Arlington County Board will hold a public hearing on November 16th to give further shape to, possibly, a set of new regulations on the use of electronic scooters and bikes.

That they are easy and cheap to use as well as allow for real quick short trips across the county have made e-scooters and e-bikes immensely popular alternatives to most vehicles as well as walking particularly over the last year. Tens of thousands of people, who find them to be a brilliantly convenient means of transport, have already subscribed to the services of multiple providers. Just with a few clicks on an application on their mobile devices, they can start/end and pay for a journey almost any time from anywhere to anywhere they like. And then there is also a growing community of people who have purchased and use their own devices.

Sidewalk Safety Under Spotlight   

Their heavy and allegedly careless use, however, have invited a rain of complaints from non-users, who say they feel unsafe even on the sidewalks when those vehicles are traversing the streets 3-4 times faster than they walk.

“I’m at the point where I want them gone, and I don’t even want to have a discussion about it,” Alexandria resident Laurie Reed told Wusa9 for a November 3rd report. “They are just a nuisance because you do not hear them coming up behind you.”

The county administration couldn’t remain indifferent. It went ahead with commissioning a nine-month pilot study to assess the impact of those vehicles on urban life and the dwellers.

The project, though later extended to the end of this year, has already led to an evaluation report, which is expected to be the base of a new blueprint on e-scooters and e-bikes.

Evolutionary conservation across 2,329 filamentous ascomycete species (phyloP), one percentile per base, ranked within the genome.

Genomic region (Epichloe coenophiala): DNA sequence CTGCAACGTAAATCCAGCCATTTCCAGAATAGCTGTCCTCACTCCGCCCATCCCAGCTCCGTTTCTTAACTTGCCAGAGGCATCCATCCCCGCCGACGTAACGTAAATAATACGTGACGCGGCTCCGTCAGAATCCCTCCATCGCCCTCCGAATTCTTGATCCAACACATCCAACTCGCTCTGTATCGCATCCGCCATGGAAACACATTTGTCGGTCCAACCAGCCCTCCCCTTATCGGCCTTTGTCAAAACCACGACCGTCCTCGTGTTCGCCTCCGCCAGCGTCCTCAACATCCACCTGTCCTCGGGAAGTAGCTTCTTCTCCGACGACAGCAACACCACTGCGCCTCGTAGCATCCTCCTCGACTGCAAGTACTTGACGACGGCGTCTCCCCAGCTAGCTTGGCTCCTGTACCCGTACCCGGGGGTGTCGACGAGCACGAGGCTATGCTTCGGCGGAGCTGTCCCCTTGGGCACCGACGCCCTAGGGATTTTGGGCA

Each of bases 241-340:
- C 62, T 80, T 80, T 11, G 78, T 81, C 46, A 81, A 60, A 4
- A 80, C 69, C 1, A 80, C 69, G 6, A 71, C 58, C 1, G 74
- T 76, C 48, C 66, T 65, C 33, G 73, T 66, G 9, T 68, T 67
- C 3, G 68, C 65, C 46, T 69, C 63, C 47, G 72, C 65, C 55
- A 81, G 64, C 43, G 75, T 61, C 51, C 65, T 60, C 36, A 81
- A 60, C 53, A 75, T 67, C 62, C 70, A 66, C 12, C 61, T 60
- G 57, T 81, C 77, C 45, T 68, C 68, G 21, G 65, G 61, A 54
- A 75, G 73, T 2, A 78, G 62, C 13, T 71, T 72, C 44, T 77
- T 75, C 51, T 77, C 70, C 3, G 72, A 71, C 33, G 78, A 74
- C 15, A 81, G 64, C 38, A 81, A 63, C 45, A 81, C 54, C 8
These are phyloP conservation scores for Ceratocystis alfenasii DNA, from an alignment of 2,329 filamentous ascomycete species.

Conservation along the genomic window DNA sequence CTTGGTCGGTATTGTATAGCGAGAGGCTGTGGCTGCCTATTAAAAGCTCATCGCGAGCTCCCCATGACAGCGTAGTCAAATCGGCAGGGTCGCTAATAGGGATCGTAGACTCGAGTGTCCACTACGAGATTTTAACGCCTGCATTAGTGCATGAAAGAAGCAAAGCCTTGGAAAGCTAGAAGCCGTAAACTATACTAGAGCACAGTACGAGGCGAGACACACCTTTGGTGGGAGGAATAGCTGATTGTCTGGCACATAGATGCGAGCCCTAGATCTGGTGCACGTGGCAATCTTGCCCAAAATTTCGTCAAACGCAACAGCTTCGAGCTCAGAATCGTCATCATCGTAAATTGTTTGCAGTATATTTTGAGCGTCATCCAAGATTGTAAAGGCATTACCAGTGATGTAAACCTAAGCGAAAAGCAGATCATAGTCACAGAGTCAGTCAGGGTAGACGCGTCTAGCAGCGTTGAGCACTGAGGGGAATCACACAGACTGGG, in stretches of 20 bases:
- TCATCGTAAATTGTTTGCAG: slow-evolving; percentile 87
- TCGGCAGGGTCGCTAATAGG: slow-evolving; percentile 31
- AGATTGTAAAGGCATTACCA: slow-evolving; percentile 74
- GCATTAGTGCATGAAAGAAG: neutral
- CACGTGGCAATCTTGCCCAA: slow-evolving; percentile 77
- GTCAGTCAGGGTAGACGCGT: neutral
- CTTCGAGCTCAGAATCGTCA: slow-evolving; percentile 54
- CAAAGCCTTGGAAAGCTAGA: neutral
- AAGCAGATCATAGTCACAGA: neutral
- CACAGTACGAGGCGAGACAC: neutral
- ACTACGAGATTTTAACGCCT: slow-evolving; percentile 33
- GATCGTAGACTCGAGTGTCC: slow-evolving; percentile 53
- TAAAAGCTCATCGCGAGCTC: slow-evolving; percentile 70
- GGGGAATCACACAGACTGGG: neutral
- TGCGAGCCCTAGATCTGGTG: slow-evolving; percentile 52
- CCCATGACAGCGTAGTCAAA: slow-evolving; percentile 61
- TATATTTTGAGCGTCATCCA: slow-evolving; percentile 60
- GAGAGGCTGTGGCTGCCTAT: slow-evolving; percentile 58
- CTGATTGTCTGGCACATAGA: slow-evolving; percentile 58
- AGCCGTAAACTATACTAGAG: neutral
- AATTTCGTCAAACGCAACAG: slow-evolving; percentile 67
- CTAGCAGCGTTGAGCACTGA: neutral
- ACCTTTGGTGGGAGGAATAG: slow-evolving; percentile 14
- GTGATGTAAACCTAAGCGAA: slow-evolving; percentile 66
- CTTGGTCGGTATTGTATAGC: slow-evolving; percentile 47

During the pilot program, the devices have been prohibited on county sidewalks. And the reporters have observed the users are generally responsible in the way they engage each other and the pedestrians in the traffic. Their findings, however, also included some challenges regarding the perception of safety of users as well as pedestrians, parking impacts on sidewalks, disparity in deployment across the community and the need for better transport infrastructure.  

Rides Average Over 2,000 Per Day

The pilot study also arrived at an estimate on how frequently people use electronic scooters and bikes in Arlington. The findings suggested that more than 2,000 trips a day on average were made on those devices in the first 10 months of 2019. The figures peaked at nearly 3,000 a day during the summer period.

In the face of their growing popularity and in the light of the pilot program’s findings, the new ordinance is expected to bring about multiple changes. This would entail allowing the use of the devices on any sidewalk except along the streets where bicycle lanes are available in the direction of travel and setting a maximum speed of 15 mph for on-street e-scooter rides and 20 mph for e-bikes, with a maximum sidewalk speed of 6 mph for both.